In the U.S., economic mobility — the ability of a person to move to a higher income bracket than her parents —
lags behind other industrialized nations. According to one study, “65 percent of Americans born in the bottom fifth stay in the bottom two-fifths as adults, while 62 percent of those born in the top fifth of incomes stay in the top two-fifths.”
But according to a Center for American Progress Action Fund analysis of data from the Pew Center on the States, there is something that can help: unionization. As CAPAF’s David Madland and Nick Bunker found, “states with high union membership rates are more likely to have high levels of economic mobility, even after controlling for other factors such as education, income levels, inequality, and unemployment”:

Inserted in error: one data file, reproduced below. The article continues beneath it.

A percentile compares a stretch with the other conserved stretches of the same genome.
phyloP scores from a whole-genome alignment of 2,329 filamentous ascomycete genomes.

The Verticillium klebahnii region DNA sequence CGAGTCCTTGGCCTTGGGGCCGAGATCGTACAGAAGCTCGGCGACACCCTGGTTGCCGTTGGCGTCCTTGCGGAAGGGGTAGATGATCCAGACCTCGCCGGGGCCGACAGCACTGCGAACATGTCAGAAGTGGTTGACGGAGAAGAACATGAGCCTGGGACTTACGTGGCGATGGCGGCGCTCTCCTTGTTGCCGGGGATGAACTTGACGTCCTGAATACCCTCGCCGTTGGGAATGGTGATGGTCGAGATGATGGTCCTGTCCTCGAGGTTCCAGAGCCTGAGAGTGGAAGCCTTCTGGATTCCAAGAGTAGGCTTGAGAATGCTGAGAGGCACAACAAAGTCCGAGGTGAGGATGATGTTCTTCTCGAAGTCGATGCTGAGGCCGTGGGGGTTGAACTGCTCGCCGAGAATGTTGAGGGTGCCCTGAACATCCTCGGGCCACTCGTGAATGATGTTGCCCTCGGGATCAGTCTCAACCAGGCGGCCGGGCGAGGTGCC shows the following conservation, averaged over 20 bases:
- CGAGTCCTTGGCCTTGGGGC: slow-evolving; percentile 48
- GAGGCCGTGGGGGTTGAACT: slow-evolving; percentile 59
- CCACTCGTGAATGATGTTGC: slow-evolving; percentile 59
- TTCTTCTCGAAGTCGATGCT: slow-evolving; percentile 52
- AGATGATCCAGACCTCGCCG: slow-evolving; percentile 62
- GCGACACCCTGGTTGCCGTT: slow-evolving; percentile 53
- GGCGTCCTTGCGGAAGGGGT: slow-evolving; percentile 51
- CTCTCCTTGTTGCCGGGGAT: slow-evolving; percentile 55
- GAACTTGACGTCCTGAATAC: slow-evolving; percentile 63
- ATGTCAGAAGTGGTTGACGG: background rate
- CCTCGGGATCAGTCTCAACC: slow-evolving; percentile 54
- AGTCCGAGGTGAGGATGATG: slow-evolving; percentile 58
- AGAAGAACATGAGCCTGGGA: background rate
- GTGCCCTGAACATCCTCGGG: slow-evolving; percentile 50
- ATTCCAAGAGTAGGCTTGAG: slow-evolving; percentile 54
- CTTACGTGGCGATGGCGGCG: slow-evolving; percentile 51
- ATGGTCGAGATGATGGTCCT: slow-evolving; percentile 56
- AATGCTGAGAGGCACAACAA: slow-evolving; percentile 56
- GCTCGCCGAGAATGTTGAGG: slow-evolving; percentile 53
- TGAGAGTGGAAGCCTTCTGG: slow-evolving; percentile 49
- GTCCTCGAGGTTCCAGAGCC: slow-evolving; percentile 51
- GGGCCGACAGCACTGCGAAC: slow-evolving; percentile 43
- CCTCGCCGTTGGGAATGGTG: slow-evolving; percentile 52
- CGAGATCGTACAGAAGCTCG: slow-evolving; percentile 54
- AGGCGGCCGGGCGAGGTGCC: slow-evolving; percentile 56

Our analysis finds that education is the most important source of mobility—but unionization rates matter quite a bit as well. Increasing the unionization rate in the average state by 10 percentage points—roughly to the level they were in 1980—would be associated with an increase of just under 4 percentage points in the share of the population that is upwardly mobile. This is about two-fifths of the impact of boosting the share of the workforce with a college degree by 10 percentage points.